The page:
Struggling To Get Pregnant? Could IVF Help?

The obsession with charting temperatures to establish your most fertile time. The anguish every month when your period comes. The feeling that literally everyone you know who wants a baby has one. One in seven couples in the UK[1] are struggling to conceive, if you’re one of them chances are you’ll be prepared to give anything a shot: but is IVF (in-vitro fertilisation) right for you?

What is IVF? 

Forget about the media sensationalism of IVF helping women in their late sixties to have a baby; in-vitro fertilisation (IVF) is a common procedure designed to help couples who are struggling to conceive naturally. First performed in the late 1970’s, now over 2%[2] of babies born in the UK started their journey in  in this way. During the procedure, eggs are fertilised in the laboratory and then transferred into the womb. Women can use their own eggs or donated eggs, and their partner’s sperm or donated sperm, depending on your circumstances.

There are seven main stages during each IVF cycle:

1)    Down regulation. Drugs are taken to make the ovaries respond more effectively to fertility drugs.

2)    Stimulation of the ovaries using fertility drugs with the aim of producing around 10-15 eggs.

3)    Monitoring egg development using vaginal ultrasound scans. When the follicles are judged to be the optimum size a different hormone will be injected to induce the final stage of egg maturation.

4)    Ultrasound guided egg collection usually under a light general anaesthetic or other sedation. During this stage any eggs will be retrieved ready to be inseminated.

5)    Sperm collection. Your partner will be asked to produce a sample of sperm, or if you are using donor sperm this will be used to inseminate your eggs.

6)    Fertilisation. Around 16-20 hours after insemination the first signs of fertilisation should be visible under a microscope. Any fertilised eggs will remain in culture for another day or so until they have grown into an embryo and are ready to be transferred back into your uterus.

7)    Embryo transfer. Embryos are transferred through the cervix into the uterus using a catheter. Usually two to three embryos are transferred to increase the chance of having a baby. No more than three embryos may be transferred under HFEA guidelines.

Who can IVF help?

It can often take up to a year to conceive naturally, and unless you have been trying for over 12 months, or know already that you have fertility problems, it is best to try to relax and keep trying. After this time, talk to your doctor to find out if IVF may be able to help you. As a general guide, IVF may be suitable if you are experiencing one or more of the following:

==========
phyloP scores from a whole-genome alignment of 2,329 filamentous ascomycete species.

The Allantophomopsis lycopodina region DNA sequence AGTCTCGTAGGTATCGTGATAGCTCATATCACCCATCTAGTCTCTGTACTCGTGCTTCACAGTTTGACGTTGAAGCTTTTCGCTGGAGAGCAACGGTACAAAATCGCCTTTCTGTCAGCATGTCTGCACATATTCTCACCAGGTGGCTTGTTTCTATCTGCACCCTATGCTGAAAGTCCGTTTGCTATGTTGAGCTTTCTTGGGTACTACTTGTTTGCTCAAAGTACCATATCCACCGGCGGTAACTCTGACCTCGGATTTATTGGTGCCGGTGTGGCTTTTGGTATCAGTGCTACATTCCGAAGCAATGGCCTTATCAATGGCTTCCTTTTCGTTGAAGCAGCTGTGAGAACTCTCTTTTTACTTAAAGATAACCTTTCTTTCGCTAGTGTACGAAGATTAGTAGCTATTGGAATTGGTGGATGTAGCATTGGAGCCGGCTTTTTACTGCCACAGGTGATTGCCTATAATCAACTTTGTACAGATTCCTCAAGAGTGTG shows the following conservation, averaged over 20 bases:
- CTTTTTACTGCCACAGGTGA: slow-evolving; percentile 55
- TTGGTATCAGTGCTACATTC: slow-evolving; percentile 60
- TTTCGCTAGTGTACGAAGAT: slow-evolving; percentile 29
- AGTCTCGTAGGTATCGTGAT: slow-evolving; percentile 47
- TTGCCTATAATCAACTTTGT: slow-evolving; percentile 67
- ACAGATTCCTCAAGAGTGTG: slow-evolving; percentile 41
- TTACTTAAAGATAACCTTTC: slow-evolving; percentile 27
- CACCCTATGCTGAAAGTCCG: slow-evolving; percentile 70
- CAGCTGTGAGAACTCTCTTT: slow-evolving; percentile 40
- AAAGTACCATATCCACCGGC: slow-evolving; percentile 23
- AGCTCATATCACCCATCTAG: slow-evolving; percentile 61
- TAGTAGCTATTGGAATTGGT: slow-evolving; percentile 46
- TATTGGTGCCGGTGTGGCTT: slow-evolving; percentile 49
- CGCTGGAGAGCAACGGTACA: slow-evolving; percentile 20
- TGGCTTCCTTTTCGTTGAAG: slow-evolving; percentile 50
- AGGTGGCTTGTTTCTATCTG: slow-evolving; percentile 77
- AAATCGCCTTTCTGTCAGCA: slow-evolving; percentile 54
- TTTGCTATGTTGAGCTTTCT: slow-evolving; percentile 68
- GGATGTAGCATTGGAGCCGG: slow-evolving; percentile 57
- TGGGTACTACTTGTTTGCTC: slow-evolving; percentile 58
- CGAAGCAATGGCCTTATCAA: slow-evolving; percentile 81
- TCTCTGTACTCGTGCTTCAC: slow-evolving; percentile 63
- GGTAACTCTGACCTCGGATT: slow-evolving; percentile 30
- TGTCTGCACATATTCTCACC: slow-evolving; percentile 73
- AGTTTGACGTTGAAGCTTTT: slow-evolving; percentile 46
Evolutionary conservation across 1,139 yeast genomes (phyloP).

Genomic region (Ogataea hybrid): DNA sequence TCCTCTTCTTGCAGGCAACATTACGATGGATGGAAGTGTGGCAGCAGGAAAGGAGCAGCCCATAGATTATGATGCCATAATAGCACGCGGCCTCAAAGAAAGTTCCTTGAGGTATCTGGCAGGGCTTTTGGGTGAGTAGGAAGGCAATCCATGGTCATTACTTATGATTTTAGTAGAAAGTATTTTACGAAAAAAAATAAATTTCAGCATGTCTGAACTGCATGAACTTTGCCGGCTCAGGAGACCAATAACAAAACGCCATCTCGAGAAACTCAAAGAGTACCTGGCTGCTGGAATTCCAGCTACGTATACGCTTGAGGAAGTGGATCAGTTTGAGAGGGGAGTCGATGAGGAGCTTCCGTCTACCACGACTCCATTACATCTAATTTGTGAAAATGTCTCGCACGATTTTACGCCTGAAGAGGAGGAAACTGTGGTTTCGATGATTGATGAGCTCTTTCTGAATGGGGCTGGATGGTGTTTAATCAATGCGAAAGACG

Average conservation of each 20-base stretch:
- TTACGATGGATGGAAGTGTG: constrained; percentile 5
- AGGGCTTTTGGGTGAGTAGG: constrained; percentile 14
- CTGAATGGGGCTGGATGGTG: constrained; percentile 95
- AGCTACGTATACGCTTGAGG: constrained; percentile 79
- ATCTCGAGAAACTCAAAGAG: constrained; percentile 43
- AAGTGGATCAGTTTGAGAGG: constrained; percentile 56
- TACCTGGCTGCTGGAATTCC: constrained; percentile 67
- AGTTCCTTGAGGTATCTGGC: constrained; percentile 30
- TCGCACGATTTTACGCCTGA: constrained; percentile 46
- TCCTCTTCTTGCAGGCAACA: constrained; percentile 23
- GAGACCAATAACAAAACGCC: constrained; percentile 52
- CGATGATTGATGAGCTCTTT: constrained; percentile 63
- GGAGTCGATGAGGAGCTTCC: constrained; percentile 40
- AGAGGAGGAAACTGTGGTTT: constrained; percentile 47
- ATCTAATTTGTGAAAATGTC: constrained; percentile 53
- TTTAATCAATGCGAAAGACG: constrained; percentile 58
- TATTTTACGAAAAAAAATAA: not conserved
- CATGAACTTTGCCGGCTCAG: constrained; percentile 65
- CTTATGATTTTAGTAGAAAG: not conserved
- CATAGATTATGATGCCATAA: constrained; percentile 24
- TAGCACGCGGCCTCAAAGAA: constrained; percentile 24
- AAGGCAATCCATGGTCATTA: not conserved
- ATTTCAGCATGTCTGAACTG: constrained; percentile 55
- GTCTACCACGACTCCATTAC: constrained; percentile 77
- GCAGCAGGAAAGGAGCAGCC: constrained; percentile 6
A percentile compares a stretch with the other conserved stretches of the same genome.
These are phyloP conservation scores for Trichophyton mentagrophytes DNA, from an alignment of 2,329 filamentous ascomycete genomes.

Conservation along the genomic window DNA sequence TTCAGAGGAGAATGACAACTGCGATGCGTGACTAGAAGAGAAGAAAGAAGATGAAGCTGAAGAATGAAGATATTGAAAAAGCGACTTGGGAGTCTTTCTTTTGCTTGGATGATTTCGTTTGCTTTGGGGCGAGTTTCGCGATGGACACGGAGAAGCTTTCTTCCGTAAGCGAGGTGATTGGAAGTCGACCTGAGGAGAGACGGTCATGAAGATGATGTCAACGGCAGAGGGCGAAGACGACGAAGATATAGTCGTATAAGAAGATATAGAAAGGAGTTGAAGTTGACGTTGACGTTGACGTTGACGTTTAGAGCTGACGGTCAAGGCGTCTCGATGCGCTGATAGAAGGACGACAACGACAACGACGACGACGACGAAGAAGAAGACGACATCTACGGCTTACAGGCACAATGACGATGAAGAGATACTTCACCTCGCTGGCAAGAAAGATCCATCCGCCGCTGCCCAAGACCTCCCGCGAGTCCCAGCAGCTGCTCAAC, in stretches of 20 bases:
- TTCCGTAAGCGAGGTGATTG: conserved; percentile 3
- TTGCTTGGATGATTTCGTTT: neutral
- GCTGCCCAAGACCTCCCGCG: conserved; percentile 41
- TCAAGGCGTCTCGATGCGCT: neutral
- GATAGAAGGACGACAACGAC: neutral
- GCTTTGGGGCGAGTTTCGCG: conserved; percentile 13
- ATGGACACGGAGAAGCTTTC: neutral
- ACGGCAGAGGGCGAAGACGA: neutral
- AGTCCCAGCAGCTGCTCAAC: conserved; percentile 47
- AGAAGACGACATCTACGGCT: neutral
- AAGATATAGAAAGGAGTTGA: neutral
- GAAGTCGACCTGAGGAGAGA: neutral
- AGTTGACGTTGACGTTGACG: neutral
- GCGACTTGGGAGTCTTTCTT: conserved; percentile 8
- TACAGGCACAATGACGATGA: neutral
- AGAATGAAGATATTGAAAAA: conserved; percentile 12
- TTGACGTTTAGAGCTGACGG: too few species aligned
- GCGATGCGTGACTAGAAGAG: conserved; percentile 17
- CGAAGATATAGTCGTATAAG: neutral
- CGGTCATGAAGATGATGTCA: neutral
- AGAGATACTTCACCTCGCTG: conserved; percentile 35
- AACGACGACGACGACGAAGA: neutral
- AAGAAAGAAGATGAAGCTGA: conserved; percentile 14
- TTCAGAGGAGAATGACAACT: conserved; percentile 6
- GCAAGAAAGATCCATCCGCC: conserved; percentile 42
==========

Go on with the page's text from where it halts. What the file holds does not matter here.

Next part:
• Unexplained infertility;
  • Endometriosis;
  • Blocked or diseased fallopian tubes;
  • Polycystic ovary syndrome (PCOS);
  • Low sperm count;
  • Antisperm antibodies (these occur when the body becomes sensitised to sperm, causing an immune system response that destroys the sperm);
  • Cervical mucous hostility (inability of sperm to penetrate the cervical mucus);
  • Failed alternative treatments.

Risks

Side effects to the drugs used during IVF, such as migraine and nausea, and the increased risk of multiple pregnancy or ectopic pregnancy should be considered. IVF is also very physically demanding on a woman’s body. Not to be overlooked are the serious strains IVF can place on your relationship, and complex emotions involved if it is not successful. In the UK, only 20-25% of IVF treatments lead to birth.[3] The process is often referred to as an emotional rollercoaster and can completely take over your life, so both you and your partner need to be sure it is something you want to undertake.

Don’t give up hope

Remember, conceiving isn’t always instant, so don’t worry if you’re still not pregnant after what may feel like a very long time trying. For every 100 couples trying to conceive naturally:

•84 will conceive within one year;

•92 will conceive within two years;

•93 will conceive within three years.

But, if you’ve been struggling to get pregnant for more than a year, or are already aware that you may have fertility problems, speak to our team of fertility specialists to find out if there is anything that is preventing you from conceiving and how IVF could help you. 
You can also download our guide on fertility to keep.

Sources

[1] http://www.nhs.uk/Conditions/Infertility/Pages/Introduction.aspx 
[2] Human Fertilisation Embryology Authority. http://www.hfea.gov.uk/104.html
[3] NHS Choices

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  • Runners Health and Wellbeing Get inspired for a healthier you. Find the latest in healthy living and fitness tips, as well as our medical and treatment updates.
  • Consultant Consultant Q&As Read the interviews with some of our leading consultants.